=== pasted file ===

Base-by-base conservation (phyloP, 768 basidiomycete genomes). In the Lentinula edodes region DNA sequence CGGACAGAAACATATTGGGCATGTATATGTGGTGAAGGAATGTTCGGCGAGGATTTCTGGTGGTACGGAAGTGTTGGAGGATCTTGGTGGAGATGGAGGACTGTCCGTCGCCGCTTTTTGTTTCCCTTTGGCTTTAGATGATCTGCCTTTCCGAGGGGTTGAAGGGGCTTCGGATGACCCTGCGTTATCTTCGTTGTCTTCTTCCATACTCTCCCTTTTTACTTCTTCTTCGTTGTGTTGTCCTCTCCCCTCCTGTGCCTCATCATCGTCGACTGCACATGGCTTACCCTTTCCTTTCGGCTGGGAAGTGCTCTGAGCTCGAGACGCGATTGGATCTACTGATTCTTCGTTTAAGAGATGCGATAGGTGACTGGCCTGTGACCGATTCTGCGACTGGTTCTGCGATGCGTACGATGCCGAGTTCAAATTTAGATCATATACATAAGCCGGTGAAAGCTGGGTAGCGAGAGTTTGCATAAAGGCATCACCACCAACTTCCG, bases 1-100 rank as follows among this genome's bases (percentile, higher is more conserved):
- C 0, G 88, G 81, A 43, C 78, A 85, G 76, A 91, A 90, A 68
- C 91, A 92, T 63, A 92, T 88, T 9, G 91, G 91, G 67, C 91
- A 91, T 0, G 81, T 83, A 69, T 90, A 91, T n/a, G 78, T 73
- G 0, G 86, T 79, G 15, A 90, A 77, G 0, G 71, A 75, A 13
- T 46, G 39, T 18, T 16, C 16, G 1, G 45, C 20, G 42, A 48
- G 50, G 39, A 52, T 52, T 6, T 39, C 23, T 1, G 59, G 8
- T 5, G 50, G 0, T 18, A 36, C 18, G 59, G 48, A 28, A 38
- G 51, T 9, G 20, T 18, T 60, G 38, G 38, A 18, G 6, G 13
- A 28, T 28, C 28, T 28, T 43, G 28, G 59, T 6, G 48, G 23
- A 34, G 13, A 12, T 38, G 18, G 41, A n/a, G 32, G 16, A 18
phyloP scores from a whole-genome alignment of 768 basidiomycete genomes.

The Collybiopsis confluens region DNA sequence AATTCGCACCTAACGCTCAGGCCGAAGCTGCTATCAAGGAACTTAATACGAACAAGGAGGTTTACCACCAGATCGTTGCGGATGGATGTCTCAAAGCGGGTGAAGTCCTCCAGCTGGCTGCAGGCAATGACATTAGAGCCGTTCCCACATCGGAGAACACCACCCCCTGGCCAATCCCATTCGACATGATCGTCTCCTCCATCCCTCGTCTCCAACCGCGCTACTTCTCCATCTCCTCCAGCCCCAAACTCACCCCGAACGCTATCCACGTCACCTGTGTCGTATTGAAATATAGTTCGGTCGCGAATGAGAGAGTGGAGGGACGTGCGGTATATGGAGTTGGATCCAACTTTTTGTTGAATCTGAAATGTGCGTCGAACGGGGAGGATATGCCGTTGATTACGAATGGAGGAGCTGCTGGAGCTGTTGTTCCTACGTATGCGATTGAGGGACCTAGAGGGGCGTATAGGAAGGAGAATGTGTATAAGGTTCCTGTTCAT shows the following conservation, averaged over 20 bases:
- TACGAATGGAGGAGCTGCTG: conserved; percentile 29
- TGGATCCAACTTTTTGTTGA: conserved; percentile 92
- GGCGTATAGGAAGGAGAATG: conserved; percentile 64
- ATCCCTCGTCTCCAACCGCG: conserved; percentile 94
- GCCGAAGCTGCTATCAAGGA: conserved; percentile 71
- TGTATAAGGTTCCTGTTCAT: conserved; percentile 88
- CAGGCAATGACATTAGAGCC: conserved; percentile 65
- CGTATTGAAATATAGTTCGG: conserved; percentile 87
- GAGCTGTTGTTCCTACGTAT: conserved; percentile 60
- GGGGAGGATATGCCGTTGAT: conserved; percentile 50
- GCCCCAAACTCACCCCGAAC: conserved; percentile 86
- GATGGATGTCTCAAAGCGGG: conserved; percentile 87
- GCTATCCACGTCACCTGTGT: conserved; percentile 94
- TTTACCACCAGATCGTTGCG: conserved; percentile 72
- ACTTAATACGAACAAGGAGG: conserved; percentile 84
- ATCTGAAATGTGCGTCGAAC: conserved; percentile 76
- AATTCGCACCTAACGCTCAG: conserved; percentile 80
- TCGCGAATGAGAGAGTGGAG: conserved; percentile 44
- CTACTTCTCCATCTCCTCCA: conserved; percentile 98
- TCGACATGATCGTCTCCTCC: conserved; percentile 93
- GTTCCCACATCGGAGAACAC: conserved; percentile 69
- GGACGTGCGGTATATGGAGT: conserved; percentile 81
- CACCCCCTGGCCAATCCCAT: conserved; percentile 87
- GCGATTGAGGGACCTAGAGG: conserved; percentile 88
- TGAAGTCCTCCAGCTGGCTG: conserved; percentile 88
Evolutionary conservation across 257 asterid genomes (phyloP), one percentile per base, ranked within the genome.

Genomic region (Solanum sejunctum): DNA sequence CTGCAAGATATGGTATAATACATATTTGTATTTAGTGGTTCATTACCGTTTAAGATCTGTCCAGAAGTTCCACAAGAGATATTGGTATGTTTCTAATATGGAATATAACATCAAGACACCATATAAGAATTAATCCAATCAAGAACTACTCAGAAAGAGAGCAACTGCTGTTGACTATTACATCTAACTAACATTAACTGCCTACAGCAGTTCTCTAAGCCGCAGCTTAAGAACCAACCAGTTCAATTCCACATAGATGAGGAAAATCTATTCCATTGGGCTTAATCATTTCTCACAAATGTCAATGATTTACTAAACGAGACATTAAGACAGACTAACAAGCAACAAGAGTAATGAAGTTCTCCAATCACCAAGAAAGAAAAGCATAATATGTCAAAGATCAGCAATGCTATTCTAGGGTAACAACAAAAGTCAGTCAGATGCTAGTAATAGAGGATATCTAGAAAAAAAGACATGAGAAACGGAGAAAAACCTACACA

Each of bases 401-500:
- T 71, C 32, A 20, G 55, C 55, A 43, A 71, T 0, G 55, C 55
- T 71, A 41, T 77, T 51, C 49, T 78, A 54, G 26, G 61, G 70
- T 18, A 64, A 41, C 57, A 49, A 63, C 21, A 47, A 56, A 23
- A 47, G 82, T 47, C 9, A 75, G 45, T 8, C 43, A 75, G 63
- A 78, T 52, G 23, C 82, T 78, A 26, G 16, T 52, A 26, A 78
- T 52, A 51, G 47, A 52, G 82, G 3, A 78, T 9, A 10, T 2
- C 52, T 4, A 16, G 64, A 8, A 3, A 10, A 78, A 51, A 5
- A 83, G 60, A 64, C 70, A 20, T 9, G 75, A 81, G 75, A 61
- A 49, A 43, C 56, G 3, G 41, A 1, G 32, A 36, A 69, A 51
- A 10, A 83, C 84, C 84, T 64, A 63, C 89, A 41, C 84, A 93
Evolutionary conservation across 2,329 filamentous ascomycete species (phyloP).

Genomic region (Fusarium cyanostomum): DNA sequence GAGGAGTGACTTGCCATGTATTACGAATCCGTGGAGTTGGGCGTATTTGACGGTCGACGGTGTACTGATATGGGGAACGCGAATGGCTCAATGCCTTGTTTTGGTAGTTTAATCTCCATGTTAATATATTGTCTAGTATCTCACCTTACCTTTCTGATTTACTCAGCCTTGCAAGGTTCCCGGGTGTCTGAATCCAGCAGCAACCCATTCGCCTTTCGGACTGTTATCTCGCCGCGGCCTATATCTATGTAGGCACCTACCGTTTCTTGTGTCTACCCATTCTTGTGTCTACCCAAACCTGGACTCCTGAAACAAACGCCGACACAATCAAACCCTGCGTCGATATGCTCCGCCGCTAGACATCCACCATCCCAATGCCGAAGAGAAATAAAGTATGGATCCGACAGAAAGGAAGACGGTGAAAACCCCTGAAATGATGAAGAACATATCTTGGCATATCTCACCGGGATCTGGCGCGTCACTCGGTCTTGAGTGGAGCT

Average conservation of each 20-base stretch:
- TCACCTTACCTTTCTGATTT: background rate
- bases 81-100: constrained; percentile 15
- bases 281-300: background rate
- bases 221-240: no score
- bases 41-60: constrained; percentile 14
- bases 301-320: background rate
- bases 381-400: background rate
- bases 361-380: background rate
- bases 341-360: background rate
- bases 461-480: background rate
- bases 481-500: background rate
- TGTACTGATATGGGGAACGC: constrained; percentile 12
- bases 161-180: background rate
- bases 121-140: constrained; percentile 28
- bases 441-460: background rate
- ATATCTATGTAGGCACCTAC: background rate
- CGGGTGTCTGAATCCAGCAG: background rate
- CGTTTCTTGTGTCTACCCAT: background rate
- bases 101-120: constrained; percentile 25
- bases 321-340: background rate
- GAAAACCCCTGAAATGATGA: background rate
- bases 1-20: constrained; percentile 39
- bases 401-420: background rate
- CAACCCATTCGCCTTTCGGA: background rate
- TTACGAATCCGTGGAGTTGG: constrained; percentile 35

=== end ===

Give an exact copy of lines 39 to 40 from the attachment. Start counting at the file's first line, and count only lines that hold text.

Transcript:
Evolutionary conservation across 257 asterid genomes (phyloP), one percentile per base, ranked within the genome.

Genomic region (Solanum sejunctum): DNA sequence CTGCAAGATATGGTATAATACATATTTGTATTTAGTGGTTCATTACCGTTTAAGATCTGTCCAGAAGTTCCACAAGAGATATTGGTATGTTTCTAATATGGAATATAACATCAAGACACCATATAAGAATTAATCCAATCAAGAACTACTCAGAAAGAGAGCAACTGCTGTTGACTATTACATCTAACTAACATTAACTGCCTACAGCAGTTCTCTAAGCCGCAGCTTAAGAACCAACCAGTTCAATTCCACATAGATGAGGAAAATCTATTCCATTGGGCTTAATCATTTCTCACAAATGTCAATGATTTACTAAACGAGACATTAAGACAGACTAACAAGCAACAAGAGTAATGAAGTTCTCCAATCACCAAGAAAGAAAAGCATAATATGTCAAAGATCAGCAATGCTATTCTAGGGTAACAACAAAAGTCAGTCAGATGCTAGTAATAGAGGATATCTAGAAAAAAAGACATGAGAAACGGAGAAAAACCTACACA